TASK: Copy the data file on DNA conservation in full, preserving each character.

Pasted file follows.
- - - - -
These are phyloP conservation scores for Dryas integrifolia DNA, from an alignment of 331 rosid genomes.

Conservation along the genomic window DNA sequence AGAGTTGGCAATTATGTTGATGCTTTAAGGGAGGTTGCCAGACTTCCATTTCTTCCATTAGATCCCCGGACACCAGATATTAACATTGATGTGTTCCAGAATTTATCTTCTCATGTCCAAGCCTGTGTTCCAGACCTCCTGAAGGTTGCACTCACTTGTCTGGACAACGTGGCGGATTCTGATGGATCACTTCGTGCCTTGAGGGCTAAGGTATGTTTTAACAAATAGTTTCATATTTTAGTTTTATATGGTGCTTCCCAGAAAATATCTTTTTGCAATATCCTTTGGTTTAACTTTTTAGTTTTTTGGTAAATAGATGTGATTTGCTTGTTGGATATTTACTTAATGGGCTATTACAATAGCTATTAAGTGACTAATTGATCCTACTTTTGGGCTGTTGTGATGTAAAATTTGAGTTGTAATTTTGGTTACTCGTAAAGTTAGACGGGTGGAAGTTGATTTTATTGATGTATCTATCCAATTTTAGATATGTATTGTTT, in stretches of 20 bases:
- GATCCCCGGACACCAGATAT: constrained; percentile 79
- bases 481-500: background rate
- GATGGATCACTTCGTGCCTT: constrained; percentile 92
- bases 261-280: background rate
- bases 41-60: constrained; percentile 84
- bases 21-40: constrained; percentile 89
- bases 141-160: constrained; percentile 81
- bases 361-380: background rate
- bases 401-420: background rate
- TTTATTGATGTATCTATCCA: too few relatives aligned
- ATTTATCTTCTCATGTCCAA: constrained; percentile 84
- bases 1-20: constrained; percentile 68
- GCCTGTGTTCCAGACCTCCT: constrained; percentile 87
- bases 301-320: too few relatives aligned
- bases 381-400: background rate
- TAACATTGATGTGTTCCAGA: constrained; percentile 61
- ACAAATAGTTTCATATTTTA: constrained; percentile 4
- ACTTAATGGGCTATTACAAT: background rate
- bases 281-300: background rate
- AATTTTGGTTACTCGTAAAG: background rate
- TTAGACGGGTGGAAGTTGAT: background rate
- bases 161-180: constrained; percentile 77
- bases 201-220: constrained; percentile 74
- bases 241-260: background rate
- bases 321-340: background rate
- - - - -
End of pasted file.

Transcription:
These are phyloP conservation scores for Dryas integrifolia DNA, from an alignment of 331 rosid genomes.

Conservation along the genomic window DNA sequence AGAGTTGGCAATTATGTTGATGCTTTAAGGGAGGTTGCCAGACTTCCATTTCTTCCATTAGATCCCCGGACACCAGATATTAACATTGATGTGTTCCAGAATTTATCTTCTCATGTCCAAGCCTGTGTTCCAGACCTCCTGAAGGTTGCACTCACTTGTCTGGACAACGTGGCGGATTCTGATGGATCACTTCGTGCCTTGAGGGCTAAGGTATGTTTTAACAAATAGTTTCATATTTTAGTTTTATATGGTGCTTCCCAGAAAATATCTTTTTGCAATATCCTTTGGTTTAACTTTTTAGTTTTTTGGTAAATAGATGTGATTTGCTTGTTGGATATTTACTTAATGGGCTATTACAATAGCTATTAAGTGACTAATTGATCCTACTTTTGGGCTGTTGTGATGTAAAATTTGAGTTGTAATTTTGGTTACTCGTAAAGTTAGACGGGTGGAAGTTGATTTTATTGATGTATCTATCCAATTTTAGATATGTATTGTTT, in stretches of 20 bases:
- GATCCCCGGACACCAGATAT: constrained; percentile 79
- bases 481-500: background rate
- GATGGATCACTTCGTGCCTT: constrained; percentile 92
- bases 261-280: background rate
- bases 41-60: constrained; percentile 84
- bases 21-40: constrained; percentile 89
- bases 141-160: constrained; percentile 81
- bases 361-380: background rate
- bases 401-420: background rate
- TTTATTGATGTATCTATCCA: too few relatives aligned
- ATTTATCTTCTCATGTCCAA: constrained; percentile 84
- bases 1-20: constrained; percentile 68
- GCCTGTGTTCCAGACCTCCT: constrained; percentile 87
- bases 301-320: too few relatives aligned
- bases 381-400: background rate
- TAACATTGATGTGTTCCAGA: constrained; percentile 61
- ACAAATAGTTTCATATTTTA: constrained; percentile 4
- ACTTAATGGGCTATTACAAT: background rate
- bases 281-300: background rate
- AATTTTGGTTACTCGTAAAG: background rate
- TTAGACGGGTGGAAGTTGAT: background rate
- bases 161-180: constrained; percentile 77
- bases 201-220: constrained; percentile 74
- bases 241-260: background rate
- bases 321-340: background rate